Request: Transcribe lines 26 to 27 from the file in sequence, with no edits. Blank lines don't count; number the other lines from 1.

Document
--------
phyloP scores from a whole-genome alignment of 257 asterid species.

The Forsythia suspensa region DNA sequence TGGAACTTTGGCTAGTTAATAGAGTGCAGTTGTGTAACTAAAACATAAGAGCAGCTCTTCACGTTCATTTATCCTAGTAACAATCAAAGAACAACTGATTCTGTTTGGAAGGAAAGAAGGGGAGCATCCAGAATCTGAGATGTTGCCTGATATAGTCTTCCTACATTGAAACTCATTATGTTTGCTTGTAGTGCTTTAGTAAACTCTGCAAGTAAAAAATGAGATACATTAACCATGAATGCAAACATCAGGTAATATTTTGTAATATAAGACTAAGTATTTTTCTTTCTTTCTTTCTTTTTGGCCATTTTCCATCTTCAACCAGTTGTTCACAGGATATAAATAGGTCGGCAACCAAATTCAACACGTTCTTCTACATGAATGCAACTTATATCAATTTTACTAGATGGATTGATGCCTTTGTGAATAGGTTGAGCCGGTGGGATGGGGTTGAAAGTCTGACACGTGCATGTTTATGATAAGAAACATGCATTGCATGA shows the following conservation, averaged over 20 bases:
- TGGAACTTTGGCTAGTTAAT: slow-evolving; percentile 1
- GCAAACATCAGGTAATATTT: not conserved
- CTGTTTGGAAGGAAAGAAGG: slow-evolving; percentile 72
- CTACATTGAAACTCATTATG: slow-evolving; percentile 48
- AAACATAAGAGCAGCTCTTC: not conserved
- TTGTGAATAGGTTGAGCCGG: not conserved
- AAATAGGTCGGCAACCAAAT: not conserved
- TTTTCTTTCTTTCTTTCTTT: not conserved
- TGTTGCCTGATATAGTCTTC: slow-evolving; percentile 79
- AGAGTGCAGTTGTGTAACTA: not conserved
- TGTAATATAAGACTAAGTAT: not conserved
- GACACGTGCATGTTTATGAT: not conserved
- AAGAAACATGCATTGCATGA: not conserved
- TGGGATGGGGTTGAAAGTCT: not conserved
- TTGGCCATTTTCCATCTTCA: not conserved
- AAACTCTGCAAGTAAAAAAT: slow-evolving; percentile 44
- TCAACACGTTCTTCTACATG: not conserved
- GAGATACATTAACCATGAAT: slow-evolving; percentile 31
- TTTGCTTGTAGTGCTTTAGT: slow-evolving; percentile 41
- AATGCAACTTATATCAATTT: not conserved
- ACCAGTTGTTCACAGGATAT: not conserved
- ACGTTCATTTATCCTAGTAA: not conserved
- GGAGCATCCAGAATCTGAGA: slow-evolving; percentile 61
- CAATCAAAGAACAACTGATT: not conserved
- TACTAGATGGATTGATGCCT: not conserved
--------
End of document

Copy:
- CAATCAAAGAACAACTGATT: not conserved
- TACTAGATGGATTGATGCCT: not conserved